Wednesday, 19 February 2014

Brandon Sanderson's 'Steelheart'


Okay, so here’s a warning: I totally love Brandon Sanderson as an author and will be completely biased about anything he writes! He even makes me want to read Robert Jordan again (I gave up around book eight). So something new from him makes me so happy and incredibly energised for this review. So sorry if you don't want that biased casually seeping out, because it may just happen.
 
 
‘Steelheart’ is a new novel by Brandon Sanderson, and part of a new series too (which means I can expect some more great novels from him – remember I did use the word biased). ‘Steelheart’ is an urban fantasy novel where Earth has changed since a strange light known as Calamity appeared in the sky. Since calamity’s appearance, particularly ordinary men and women have found themselves with superhuman abilities, now known as Epics. But while they may have the powers of comic book heroes, they certainly don’t have the attitudes of them.

The novel itself focuses on a young boy named David who saw his personal world transformed when one such invincible hero called Steelheart kills his father. For ten years David has lived only for one thing: revenge. In order to do that, David has to join a group of Reckoners who pick off Epics one at a time once they find out each weakness. It’s the only hope David believes he has of finally exacting his revenge.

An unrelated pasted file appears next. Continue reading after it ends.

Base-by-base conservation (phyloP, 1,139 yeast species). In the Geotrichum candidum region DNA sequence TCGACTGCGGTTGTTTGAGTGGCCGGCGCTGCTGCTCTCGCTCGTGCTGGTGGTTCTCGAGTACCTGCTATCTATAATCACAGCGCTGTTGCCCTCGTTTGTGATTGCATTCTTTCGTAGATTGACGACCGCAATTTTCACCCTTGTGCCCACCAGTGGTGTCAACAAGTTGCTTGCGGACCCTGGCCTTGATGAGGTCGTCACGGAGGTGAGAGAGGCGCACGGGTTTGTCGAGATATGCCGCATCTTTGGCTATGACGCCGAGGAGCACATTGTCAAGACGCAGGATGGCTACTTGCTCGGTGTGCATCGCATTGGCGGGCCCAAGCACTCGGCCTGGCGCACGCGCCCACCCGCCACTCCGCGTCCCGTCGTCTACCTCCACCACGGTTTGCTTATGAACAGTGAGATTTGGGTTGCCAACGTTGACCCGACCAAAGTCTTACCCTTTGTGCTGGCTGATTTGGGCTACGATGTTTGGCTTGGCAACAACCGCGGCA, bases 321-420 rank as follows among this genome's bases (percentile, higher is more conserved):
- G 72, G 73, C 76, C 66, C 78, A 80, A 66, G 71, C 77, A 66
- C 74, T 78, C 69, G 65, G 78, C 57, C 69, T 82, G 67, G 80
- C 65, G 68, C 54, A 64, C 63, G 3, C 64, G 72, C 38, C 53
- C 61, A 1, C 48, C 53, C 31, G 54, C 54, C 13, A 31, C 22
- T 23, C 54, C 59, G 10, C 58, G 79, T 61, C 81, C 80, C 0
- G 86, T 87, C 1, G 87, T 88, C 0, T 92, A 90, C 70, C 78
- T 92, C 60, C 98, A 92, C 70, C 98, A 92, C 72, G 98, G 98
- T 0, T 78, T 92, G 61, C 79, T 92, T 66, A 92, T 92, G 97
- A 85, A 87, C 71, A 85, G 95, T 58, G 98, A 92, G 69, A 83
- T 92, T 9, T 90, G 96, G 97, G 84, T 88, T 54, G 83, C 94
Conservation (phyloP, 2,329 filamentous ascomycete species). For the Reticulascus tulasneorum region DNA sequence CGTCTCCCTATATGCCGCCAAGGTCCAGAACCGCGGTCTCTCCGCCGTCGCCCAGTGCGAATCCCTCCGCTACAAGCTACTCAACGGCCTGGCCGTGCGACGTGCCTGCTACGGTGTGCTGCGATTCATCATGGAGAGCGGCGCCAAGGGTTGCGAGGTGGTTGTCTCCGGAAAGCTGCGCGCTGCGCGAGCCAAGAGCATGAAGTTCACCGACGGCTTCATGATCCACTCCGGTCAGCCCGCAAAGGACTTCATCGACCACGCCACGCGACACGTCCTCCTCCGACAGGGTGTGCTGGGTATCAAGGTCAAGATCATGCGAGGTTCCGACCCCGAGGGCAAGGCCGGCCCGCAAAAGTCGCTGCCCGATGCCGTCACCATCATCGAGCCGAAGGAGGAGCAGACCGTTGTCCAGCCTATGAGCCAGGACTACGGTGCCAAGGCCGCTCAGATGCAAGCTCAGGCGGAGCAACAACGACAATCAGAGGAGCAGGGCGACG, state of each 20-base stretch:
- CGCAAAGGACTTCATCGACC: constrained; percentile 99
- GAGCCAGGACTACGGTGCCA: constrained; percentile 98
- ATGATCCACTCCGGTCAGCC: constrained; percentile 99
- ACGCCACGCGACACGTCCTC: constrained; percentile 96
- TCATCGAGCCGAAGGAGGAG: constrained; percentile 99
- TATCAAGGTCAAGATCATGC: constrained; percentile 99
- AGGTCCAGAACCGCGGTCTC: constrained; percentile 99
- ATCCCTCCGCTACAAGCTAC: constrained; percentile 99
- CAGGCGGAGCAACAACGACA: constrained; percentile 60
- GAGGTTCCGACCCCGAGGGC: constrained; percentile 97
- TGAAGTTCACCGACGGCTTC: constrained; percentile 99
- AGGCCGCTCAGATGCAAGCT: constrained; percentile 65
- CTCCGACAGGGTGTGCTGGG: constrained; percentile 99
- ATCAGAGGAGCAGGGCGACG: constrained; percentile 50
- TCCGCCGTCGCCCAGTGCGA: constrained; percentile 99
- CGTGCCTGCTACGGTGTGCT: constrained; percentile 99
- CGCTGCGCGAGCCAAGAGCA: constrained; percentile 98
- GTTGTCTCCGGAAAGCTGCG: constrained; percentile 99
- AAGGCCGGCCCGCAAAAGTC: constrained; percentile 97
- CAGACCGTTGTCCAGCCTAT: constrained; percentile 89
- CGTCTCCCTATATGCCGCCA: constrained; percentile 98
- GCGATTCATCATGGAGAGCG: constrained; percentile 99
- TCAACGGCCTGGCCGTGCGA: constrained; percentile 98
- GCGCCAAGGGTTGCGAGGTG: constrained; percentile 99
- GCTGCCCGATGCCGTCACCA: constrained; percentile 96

Being a nerd, I love superheroes so it automatically draws me into this story. I enjoyed the industrialist feel of the cityscape and the intertwining of futuristic technologies with the link to the real world. It’s always something to look forward to with urban fantasy, that ability to link a reader with a story so much more easily than having to understand a whole new world (not that I’m knocking high fantasy at all – hello Mistborn trilogy!). The writing is solid and the play with language Sanderson has employed (David has a penchant for not using metaphors correctly) is fun. I also always look for the twists he adds to each novel. ‘Steelheart’ is no exception to me; though I did find myself searching for them and not just enjoying the ride. But that’s only because I know he is going to alter a genre in a way I’m really going to love.

It is very hard for me to find things I don’t like about Sanderson’s writing: which means this critique will probably be short. Some readers may find the metaphors overused. Being someone who enjoyed a character who played with metaphors, this didn’t particularly bother me, but I can understand how it might annoy others. One thing that I did find strange was the use of the word ‘mobile’ instead of ‘cell’. Being not only an American writer, but having the novel set in Northern America made this strange for me (though not the word ‘mobile’, since this is common in Oz).

But really that’s all I have for that section: one use of a word and something that may or may not be annoying to other readers of this book. I enjoyed seeing superheroes in a different light. I enjoyed the feel and flow of ‘Steelheart’ too, not to mention characters with intriguing quirks. The writing is solid, tight and the action is well paced. I like how Sanderson can really take a simple idea and delve deeply into it: just how would ordinary humans deal with excess power in their lives that they can do anything with?

I really can’t wait for the next book to hit the shelves! I recommend people running out to find it if they are a fan of Sanderson, superheroes, or both. Or maybe even if you want to just try something new and different to read.

5/5 (remember … biased … so it’s probably more a 4/5 if I were being completely objective)

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